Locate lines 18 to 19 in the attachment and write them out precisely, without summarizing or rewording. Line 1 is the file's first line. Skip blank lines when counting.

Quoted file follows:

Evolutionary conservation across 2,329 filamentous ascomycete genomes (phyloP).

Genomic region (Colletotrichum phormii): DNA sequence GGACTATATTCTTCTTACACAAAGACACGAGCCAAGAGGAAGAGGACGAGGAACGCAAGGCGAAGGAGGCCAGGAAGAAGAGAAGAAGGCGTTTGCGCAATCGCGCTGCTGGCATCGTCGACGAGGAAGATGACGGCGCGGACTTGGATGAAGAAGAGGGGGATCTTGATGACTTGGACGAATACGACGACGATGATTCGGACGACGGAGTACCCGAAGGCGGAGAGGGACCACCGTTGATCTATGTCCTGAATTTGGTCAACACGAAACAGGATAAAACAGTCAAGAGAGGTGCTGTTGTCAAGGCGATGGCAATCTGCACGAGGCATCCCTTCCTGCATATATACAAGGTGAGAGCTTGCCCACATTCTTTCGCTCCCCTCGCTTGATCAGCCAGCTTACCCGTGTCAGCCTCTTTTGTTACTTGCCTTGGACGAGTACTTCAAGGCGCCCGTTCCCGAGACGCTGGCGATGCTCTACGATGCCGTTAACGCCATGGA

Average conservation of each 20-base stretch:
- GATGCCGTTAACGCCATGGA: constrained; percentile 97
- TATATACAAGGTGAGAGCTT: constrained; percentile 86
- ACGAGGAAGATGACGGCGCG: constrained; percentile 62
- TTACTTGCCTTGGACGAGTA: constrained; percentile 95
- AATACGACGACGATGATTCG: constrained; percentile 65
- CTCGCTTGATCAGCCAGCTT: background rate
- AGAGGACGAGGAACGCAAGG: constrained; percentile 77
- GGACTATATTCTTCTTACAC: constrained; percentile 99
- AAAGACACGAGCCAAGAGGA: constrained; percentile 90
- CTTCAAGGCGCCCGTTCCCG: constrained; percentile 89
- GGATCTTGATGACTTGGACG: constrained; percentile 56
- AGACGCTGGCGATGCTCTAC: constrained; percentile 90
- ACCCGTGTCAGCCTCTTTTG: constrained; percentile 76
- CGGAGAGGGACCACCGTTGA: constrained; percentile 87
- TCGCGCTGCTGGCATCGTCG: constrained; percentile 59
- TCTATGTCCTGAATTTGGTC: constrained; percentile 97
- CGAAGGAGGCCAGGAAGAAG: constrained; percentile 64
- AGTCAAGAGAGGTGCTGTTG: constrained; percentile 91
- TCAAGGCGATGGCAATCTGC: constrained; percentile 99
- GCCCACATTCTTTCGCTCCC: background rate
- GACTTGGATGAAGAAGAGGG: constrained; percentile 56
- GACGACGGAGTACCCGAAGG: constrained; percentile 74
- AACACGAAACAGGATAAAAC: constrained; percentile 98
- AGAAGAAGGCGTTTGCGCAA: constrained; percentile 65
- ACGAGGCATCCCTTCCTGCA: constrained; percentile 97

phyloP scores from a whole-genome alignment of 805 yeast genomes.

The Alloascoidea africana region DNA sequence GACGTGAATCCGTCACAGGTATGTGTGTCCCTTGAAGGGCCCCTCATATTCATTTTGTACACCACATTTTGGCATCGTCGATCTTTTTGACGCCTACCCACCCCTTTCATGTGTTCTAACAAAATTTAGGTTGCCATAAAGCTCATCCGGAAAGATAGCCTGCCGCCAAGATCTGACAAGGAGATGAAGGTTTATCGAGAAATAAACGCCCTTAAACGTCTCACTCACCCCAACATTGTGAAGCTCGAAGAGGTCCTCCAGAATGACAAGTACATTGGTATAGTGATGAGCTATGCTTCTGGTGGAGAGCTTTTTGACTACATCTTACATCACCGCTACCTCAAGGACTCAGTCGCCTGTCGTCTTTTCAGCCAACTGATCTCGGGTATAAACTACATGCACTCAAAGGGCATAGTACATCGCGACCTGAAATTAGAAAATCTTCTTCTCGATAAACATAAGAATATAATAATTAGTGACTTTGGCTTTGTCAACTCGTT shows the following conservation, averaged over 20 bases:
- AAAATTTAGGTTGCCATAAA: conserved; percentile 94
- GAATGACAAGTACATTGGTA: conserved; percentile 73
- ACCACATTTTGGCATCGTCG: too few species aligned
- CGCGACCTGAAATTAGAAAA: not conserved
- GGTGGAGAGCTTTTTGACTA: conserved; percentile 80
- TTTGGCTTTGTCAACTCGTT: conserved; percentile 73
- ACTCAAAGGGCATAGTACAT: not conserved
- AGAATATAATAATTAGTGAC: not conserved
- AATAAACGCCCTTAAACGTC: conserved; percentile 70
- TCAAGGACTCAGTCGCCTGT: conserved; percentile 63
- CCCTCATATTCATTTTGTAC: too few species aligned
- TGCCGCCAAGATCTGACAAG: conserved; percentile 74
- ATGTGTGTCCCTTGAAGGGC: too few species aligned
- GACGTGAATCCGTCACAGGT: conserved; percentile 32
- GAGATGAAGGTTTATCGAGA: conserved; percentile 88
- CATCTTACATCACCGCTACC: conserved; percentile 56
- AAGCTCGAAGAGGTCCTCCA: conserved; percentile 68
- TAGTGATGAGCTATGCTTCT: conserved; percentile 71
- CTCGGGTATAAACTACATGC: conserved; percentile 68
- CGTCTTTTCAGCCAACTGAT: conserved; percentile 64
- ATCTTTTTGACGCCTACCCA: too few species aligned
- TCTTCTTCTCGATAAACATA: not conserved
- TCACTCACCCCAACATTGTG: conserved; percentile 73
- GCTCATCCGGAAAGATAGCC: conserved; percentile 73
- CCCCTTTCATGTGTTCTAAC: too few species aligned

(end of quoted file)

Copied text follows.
- TCGCGCTGCTGGCATCGTCG: constrained; percentile 59
- TCTATGTCCTGAATTTGGTC: constrained; percentile 97